The Insights of "Big Brother"
Andrew Brenneman, founder of Finitiv.
A second challenge is more significant. Distribution intermediaries and market platforms often treat user data as proprietary and do not release it to the publisher. Amazon and Apple are especially notorious for not giving publishers access to the full set of analytics data from their own customers. The rationale given is that these distribution "partners" are protecting the privacy of the consumer, a somewhat dubious claim since it is the publisher's customer to begin with. However, since intermediaries like Amazon and Apple often control both the platform and specific marketplaces (they are holding the trump cards), the publisher is forced to accept whatever data the intermediary chooses to give them. This is a critical battle in determining how the digital landscape settles. At the end of the day, those organizations that have rich sets of analytics data and the ability to use them will be able to maximize their effectiveness in the marketplace.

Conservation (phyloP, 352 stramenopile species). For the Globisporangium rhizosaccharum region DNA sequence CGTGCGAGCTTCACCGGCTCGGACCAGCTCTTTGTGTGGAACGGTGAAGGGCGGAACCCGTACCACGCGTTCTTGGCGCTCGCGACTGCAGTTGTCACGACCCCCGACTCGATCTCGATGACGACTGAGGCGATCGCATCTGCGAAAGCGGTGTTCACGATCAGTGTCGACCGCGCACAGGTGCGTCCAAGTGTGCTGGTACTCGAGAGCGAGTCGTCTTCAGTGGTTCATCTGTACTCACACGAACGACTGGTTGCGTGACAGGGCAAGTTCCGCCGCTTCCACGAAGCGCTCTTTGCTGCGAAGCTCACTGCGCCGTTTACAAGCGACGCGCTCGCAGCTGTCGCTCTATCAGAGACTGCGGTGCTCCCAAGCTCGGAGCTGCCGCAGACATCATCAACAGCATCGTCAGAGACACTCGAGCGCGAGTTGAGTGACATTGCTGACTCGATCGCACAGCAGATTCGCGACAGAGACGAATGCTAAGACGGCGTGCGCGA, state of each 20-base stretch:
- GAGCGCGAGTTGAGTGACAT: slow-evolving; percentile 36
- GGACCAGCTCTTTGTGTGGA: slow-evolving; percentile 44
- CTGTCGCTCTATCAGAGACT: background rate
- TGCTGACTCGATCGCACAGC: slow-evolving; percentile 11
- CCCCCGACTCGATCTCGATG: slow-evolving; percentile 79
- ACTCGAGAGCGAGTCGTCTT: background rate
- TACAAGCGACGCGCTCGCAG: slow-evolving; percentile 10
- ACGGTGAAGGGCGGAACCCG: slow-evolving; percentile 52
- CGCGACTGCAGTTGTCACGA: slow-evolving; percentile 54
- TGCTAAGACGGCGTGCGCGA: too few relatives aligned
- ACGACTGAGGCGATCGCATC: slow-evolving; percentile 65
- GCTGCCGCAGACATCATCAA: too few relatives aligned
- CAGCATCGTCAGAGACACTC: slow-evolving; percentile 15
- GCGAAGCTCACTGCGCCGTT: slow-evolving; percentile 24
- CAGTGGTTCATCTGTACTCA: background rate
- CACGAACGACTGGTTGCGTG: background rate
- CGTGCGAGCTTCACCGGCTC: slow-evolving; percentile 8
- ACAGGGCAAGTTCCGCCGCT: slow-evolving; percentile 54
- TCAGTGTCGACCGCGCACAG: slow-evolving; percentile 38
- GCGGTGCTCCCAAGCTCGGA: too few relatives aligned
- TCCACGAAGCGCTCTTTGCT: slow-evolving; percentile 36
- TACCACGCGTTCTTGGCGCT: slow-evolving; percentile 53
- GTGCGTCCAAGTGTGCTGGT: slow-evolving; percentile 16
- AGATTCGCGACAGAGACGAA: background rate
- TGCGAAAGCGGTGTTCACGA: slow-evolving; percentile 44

Those challenges aside, there are some initial questions publishing organizations should explore if they wish to develop the capability to make business decisions based upon user analytics:
- What questions do you want the data to answer for you? What insights do you seek? If you don't know what you are looking for the data can't tell you the answer.
- What behaviors or points of data need to be recorded? Digital systems can record and save everything. But everything is too much. You need to consider what needs to be in the logged data so you are not drowning in too much data.
- What report formats and automated analysis need to be done to the data logged? In other words, how do you go from the data collected to the answers you seek? As in the case of data collection, a report with too much detail is often as useless as one with too little.
- What actions will be taken strategically or operationally when you get the answers you seek? If the insights are not acted upon, then the whole initiative is largely academic.
To a large degree, effective digital publishing consists of a dialog between reader and publisher. Publishers bring individuals into dynamic digital marketing and product experiences. When the individual engages in these digital experiences, data is generated from which the publisher gains insight to make ever more compelling experiences. And around and around it goes in a true virtuous cycle.